‘Friends’ vow to continue legal battle

Published 8:32 am Tuesday, November 15, 2011

WINDSOR – Zee Lamb’s decision to change addresses as a county manager will not stop a local citizens group from seeking transparency in local government.

On Thursday of last week, Lamb accepted an offer from the Chowan County Board of Commissioners to become county manager there. Lamb has served as Bertie County Manager since 2000. He gave the Bertie County Commissioners his 60-day notice on Thursday.

“The announcement that Mr. Zee Lamb has accepted the county manager’s job in Chowan County will have no impact on the efforts of the Friends of Bertie,” said a spokesperson for the group in statement emailed to this newspaper. “Our legal case will continue.”

On April 7, a lawsuit was filed on behalf of the Friends of Bertie in reference to the closed session portion of the Aug. 17, 2009 meeting of the Bertie County Board of Commissioners. It was there that the commissioners, according to the closed session written minutes which were publically released in March, engaged in a discussion over Lamb’s employment contract. Upon returning to open session the board unanimously agreed to have the county attorney draw up a final contract for the county manager and have the board chairman to sign the document.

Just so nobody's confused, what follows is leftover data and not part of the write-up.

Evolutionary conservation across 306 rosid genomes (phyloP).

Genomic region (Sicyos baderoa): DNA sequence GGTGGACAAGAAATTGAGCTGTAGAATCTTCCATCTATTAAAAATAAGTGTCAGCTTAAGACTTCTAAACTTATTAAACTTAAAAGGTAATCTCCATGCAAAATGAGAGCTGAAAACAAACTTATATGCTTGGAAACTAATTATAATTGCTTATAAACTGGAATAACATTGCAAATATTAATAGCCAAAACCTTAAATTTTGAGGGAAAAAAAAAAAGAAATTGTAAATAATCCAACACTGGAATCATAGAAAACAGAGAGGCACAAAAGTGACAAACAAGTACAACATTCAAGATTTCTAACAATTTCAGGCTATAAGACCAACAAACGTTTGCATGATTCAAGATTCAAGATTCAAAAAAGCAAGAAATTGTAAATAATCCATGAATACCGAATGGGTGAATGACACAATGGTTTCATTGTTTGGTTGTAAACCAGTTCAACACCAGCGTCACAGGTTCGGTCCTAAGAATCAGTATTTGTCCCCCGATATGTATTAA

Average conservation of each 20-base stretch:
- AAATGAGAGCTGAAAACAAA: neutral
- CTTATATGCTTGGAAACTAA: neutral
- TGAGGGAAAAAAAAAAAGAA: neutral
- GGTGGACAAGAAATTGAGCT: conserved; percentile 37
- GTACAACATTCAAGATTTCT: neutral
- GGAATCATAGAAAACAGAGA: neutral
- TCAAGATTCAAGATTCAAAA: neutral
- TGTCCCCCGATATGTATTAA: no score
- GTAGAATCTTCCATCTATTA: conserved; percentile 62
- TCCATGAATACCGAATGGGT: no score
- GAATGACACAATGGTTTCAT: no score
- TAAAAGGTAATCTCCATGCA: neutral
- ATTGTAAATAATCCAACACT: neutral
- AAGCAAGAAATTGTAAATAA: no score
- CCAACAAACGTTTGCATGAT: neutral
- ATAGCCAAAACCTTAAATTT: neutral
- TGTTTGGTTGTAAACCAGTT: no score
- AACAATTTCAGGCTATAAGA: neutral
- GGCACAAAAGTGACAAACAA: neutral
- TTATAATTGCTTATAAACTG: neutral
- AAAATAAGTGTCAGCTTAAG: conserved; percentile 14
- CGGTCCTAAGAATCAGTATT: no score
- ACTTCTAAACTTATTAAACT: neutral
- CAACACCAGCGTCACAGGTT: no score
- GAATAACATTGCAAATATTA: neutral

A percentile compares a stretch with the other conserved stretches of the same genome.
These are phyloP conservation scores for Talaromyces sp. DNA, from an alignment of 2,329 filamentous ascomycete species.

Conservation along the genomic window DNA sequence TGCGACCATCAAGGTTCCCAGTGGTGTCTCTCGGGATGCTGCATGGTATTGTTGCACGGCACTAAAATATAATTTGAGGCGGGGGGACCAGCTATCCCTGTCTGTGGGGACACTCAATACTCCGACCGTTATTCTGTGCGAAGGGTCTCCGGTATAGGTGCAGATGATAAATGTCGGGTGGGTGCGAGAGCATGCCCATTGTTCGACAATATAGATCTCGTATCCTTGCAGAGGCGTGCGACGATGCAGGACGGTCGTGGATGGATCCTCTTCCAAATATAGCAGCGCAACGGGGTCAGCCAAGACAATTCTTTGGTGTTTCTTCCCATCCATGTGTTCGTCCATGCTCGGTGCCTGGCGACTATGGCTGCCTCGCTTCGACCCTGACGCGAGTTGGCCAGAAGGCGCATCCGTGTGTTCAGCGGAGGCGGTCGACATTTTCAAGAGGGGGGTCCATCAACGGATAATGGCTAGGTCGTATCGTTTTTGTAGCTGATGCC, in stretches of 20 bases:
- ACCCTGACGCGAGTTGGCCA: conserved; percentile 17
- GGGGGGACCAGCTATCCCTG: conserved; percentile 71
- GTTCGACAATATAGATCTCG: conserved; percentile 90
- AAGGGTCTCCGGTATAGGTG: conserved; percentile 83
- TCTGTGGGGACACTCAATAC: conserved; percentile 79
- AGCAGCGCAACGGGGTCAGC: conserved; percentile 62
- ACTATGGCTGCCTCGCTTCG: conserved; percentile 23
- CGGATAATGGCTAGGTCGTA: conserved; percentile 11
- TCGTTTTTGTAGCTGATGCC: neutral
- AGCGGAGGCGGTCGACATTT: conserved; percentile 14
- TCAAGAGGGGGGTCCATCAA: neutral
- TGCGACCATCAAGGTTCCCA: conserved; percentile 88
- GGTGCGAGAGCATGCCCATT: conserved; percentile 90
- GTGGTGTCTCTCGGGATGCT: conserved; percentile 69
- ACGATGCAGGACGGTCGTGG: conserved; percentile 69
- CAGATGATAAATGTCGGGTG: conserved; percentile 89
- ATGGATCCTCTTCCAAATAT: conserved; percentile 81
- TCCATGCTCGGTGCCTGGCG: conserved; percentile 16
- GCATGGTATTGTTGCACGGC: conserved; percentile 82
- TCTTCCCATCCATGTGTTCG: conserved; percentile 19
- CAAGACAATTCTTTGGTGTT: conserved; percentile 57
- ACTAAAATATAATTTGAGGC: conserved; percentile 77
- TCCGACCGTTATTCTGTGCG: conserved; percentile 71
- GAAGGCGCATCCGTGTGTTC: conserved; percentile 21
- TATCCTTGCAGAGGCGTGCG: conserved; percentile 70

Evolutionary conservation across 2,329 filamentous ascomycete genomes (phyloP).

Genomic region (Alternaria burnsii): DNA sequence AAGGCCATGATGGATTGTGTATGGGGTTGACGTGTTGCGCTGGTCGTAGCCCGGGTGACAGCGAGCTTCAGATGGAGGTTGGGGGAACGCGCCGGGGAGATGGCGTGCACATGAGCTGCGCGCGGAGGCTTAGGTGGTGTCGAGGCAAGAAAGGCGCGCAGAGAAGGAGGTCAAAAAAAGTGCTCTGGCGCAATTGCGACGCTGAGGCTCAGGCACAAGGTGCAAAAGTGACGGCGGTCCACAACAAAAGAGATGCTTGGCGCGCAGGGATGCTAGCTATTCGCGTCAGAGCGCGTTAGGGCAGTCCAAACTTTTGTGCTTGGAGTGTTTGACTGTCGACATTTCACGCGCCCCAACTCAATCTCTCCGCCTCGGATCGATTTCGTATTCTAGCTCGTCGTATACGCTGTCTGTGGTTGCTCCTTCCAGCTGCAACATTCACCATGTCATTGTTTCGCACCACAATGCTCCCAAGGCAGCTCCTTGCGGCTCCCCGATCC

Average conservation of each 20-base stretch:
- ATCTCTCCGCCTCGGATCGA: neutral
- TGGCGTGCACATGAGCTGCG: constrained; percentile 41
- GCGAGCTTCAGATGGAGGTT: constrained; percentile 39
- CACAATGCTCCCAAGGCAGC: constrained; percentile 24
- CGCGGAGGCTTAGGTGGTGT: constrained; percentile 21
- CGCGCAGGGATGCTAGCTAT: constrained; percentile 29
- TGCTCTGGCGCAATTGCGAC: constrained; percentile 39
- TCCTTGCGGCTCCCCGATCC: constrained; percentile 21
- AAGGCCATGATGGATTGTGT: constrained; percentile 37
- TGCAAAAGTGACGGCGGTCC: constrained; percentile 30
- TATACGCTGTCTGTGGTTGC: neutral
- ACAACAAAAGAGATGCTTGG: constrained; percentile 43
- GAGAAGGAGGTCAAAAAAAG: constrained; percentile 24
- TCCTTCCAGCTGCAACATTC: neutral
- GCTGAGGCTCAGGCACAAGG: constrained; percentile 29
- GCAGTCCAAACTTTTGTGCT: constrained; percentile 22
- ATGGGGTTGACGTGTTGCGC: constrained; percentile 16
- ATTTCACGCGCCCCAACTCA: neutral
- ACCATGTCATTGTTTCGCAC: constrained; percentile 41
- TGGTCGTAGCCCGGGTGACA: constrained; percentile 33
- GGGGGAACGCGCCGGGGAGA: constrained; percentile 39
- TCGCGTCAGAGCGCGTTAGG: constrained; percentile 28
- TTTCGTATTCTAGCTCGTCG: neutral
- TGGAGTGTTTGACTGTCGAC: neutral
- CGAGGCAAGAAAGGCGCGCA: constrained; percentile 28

That new contract increased Lamb’s annual salary from $101,725 to $144,000 as well as an additional $3,000 in annual travel expenses (taking that allotment to $9,000 per year).

The particulars of that contract did not come to the public’s attention until the January, 2011 release of the School of Government’s listing of salaries for public officials. Since that time, several Bertie County citizens, speaking at meetings of the county commissioners, have voiced their concerns and opposition to such a large increase in Lamb’s salary, especially considering the current condition of the economy.